g k~ (where I~ is the gas constant
expressed as 1.987 cal./mol.). They
are set out in the following table: o.5
0 to 50 ~ C 4100 cal.
0 to 10 ~ C 5500 cal. t ~
10 to 40 ~ C 2900 cal. O0
40 to 50 ~ C 6400 cal.
50 to 60 ~ C 59,000 cal.

Experiments with whole, non-


homogenised material gave similar
results. For obvious reasons their o.2 (-, = 5 9 0 0 0 " ~'o
dispersion was, however, rather
greater.
The results obtained do not show Oa~ ! I I | ! I

any essential differences from these 3,0 3.2 3,~ 3,6


of SIZER (1944), using catalase iso- l/T.fo a
lated from beef liver, or from those
of the Japanese author TAKAGI Fig. 4. Relation of the l o g a r i t h m of the rate
c o n s t a n t of decomposition of h y d r o g e n perGxide
(1953) who worked with five spe- (catalysed b y h o m o g e n a t e of the alga Oscillatoria)
cies of seaweeds: Ulva pertusa, to the inversion value of absolute t e m p e r a t u r e at
Enteromorpha linza var. crispata, which the reaction took place.
Scytosiphon lomentaria, Polysiphonia
venticulosa and Porphyra ?seudolinearis. As far as the resistance of the
catalase to high temperatures is concerned, the results are also numerically
in complete agreement both for marine mcsophiles and for thermal blue-
green algae. BONICHSEN and co-workers (1947) obtained, on the basis of
their experiments with very pure preparation, a considerably lower value of
activation energy (1700 cal.) and they stated t h a t higher values were obtained
only when working with imperfectly pure preparations. For denaturation
SrZER has quoted a lower activation energy (51,000 cal.), but this can
be explained by differences in method (different incubation period, etc.).
I t seems, then, t h a t the catalase of thermal blue-green algae does not exhibit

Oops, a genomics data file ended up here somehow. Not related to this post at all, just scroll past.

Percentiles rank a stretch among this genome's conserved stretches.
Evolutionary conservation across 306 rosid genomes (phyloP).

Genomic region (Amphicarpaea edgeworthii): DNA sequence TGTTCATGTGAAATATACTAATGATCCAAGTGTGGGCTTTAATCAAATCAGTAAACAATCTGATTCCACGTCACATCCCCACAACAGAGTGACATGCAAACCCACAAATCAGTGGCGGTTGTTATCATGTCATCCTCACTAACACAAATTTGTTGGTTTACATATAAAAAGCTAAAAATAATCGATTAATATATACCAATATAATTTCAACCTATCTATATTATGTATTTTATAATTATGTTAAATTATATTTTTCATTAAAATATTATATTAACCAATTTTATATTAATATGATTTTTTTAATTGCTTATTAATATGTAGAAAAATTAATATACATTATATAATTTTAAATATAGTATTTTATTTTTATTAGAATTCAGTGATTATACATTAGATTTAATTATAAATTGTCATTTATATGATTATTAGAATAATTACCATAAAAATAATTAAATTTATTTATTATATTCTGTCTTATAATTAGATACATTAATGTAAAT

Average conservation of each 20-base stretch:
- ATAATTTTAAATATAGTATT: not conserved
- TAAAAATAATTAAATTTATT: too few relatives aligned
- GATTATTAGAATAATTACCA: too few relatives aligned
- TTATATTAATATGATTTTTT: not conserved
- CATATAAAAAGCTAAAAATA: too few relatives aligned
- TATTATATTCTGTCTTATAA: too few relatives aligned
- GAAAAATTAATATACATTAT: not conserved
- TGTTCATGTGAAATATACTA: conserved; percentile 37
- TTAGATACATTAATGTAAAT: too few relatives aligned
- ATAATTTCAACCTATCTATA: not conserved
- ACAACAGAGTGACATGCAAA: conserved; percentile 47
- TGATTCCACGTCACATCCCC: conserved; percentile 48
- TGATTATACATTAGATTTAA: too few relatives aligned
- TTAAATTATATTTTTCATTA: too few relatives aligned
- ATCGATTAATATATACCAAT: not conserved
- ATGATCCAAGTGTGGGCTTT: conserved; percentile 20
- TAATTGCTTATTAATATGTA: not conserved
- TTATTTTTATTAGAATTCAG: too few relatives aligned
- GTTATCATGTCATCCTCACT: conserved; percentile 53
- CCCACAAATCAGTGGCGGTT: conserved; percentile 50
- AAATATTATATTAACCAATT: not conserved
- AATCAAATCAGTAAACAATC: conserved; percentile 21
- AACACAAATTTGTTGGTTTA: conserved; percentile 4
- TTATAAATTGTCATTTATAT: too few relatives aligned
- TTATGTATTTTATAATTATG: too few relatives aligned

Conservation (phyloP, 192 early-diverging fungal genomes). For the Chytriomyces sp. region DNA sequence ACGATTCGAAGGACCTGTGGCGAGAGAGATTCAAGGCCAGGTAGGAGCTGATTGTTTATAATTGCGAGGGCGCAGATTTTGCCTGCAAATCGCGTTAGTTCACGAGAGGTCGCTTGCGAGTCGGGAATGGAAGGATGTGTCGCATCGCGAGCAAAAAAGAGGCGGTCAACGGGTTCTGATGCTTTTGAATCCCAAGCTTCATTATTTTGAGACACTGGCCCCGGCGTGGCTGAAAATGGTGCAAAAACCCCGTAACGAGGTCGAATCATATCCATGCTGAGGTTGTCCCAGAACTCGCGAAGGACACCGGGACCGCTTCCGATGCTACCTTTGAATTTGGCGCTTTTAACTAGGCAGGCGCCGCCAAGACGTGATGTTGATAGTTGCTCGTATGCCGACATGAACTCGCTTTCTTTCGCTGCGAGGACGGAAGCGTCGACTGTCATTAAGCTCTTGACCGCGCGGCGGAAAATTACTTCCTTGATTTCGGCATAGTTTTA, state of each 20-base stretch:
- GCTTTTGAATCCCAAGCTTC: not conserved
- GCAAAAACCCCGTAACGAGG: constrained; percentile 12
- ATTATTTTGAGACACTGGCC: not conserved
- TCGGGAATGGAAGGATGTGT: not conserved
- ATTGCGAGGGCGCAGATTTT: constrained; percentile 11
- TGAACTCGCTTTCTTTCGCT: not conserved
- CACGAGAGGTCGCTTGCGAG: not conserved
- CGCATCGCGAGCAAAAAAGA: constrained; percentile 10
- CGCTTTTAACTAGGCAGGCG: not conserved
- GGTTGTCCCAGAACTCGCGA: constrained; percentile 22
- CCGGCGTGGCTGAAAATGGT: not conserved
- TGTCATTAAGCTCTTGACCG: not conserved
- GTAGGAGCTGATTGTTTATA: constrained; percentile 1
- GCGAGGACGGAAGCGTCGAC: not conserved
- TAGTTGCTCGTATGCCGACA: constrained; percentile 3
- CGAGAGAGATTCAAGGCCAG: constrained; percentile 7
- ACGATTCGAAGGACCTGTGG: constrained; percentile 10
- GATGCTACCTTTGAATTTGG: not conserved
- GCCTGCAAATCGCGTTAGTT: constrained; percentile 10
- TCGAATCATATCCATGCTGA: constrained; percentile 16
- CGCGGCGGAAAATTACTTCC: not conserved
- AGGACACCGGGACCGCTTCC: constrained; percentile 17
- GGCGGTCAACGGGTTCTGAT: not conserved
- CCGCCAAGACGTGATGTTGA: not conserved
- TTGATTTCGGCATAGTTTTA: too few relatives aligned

any special characteristics as regards the relation of its activity to temperature
and resistance to high temperatures.

References

ALLEN, M. B.: The d y n a m i c n a t u r e of t h e r m o p h i l y . - - J. Gem Physiol. 33 : 205--210, 1950.


APPLEMAN, D.: Manometric d e t e r m i n a t i o n of catalase activity. A p p a r a t u s a n d m e t h o d . - - Anal.
Chem. 23 (11) : 1627--1631, 1951.
BONNICHSEN, R. K., CHANCY],B. a n d THEORELL, H.: Catala%o activity. Acta chem. Scand.
I : 685--709, 1947.
8 ~. K U B I N

FRv~o~, J. S., Si~O~DS, S.: General Biochemistry. (pp. 235--260). New York, 1954.
POTTER, V. 1~., ELVEH~EYl, C. A.: (cit. after Kleinzeller, A., MAlek, J., Vrba, R.: Manometrick6
motherly a jejich pou~iti v biologii a biochemii. Praha, 1954): Manometric methods and their
application in biology and biochemistry. - - J. biol. Chem. 114 : 495--504, 1936.
SIZER, I. W.: Temperature activation and inactivation of the crystalline catalase-hydrogen
peroxide system. - - J. biol. Chem. 154 : 461--473, 1944.
TAKAGI, M.: On the stability against heat of the catalase in marine algae. - - Bull. Jap. Soc. Sci.
Fish. 19 (8) : 886--888, 1953.

Address: ~t~pAn Kubin, prom. biol., Botanical Garden of the Slovak Academy of Sciences,
Komcnsk~ho 67, Ko~ice, Czechoslovakia.